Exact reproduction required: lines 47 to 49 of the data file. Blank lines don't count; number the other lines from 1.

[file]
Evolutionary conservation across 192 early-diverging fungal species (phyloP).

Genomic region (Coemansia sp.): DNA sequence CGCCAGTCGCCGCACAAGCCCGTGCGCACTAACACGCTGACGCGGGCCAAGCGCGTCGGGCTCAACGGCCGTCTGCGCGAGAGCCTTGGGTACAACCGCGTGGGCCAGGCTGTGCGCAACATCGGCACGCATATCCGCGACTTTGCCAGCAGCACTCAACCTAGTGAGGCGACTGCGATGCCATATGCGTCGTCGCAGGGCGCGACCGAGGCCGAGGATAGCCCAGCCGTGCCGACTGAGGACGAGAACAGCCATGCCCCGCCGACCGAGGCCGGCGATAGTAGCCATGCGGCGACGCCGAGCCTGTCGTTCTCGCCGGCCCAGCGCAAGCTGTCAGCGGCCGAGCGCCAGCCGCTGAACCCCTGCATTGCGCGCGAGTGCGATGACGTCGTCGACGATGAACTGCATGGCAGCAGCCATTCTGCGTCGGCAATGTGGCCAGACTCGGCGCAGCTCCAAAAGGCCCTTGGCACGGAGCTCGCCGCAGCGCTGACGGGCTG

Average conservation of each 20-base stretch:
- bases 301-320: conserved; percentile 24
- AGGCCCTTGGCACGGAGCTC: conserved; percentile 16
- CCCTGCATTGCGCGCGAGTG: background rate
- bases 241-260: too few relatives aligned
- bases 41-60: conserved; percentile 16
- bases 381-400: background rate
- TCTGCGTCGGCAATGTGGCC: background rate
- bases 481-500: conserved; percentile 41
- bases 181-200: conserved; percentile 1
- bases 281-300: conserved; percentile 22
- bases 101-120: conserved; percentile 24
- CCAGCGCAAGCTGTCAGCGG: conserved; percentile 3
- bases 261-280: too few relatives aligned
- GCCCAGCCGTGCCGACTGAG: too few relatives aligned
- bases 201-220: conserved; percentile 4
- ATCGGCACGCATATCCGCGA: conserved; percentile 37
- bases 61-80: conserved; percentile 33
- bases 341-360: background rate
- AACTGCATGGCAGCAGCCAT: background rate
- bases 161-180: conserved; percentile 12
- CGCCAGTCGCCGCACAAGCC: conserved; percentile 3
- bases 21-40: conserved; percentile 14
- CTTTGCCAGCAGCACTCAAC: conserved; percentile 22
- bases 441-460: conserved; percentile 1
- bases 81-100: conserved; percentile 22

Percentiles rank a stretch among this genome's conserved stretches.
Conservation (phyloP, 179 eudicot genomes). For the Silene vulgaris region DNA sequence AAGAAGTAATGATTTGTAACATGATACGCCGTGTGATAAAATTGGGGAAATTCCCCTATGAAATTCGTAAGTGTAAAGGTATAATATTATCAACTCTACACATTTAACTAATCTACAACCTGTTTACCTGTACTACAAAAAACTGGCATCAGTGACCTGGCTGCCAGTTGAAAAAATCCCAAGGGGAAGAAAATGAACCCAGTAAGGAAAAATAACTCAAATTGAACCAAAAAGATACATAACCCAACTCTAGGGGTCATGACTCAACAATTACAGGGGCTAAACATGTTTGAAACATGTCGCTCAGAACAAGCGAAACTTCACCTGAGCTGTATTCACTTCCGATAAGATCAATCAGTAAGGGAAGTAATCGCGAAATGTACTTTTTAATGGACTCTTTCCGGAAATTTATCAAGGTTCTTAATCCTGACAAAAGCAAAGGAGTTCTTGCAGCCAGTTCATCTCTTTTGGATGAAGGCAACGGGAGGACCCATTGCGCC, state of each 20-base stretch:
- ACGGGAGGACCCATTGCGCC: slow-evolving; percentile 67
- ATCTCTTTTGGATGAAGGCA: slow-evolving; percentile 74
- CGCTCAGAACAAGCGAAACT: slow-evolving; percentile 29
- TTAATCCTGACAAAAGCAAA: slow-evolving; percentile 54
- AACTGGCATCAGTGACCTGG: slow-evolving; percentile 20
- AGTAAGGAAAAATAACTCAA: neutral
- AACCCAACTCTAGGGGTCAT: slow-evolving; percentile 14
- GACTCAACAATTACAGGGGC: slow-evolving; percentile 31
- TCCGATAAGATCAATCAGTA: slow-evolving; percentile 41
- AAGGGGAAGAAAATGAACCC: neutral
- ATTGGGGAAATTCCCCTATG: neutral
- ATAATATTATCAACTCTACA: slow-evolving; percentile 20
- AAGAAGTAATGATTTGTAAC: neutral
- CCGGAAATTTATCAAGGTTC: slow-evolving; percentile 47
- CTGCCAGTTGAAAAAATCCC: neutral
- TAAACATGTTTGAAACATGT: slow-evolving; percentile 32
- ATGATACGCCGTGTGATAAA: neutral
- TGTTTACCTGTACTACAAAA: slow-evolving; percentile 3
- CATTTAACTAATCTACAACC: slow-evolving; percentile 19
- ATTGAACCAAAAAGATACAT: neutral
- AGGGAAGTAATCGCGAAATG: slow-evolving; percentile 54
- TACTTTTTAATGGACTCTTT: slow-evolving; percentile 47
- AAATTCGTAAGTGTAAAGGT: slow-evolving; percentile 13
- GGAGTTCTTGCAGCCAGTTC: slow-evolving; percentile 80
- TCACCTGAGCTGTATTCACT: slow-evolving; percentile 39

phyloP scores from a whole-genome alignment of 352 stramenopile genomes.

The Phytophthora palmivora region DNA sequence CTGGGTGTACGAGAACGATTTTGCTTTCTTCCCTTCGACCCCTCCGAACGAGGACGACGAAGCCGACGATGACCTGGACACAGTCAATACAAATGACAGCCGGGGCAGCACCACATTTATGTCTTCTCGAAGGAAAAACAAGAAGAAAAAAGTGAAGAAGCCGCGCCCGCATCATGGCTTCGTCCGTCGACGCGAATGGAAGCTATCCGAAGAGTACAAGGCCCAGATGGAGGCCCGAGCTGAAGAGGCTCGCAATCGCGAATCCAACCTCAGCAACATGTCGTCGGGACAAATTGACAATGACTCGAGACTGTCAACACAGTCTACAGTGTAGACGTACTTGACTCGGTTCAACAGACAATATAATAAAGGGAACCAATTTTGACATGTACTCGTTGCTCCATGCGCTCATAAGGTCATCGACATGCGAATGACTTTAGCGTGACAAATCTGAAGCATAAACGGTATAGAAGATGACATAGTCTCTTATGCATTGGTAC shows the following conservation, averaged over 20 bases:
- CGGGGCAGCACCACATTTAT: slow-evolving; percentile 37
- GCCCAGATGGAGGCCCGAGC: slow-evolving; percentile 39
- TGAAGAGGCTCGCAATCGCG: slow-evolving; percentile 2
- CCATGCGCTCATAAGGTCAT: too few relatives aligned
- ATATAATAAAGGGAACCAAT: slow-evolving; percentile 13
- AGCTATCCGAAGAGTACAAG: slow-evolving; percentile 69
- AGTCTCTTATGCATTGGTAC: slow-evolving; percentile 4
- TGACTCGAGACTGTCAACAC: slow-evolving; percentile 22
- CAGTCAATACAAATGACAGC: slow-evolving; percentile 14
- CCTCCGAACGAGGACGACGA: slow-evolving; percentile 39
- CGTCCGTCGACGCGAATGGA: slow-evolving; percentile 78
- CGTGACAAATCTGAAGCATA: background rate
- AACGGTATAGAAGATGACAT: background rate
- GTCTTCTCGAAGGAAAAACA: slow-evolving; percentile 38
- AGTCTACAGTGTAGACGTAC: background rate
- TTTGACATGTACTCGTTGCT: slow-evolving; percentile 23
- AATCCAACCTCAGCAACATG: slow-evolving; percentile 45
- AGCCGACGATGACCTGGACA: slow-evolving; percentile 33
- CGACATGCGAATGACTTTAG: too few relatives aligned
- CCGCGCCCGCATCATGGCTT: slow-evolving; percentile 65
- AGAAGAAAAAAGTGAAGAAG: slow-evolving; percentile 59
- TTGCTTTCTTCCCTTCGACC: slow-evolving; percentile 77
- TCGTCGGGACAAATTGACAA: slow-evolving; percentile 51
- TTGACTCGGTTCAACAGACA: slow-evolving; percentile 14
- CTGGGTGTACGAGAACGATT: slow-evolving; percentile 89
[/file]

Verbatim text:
- ATGATACGCCGTGTGATAAA: neutral
- TGTTTACCTGTACTACAAAA: slow-evolving; percentile 3
- CATTTAACTAATCTACAACC: slow-evolving; percentile 19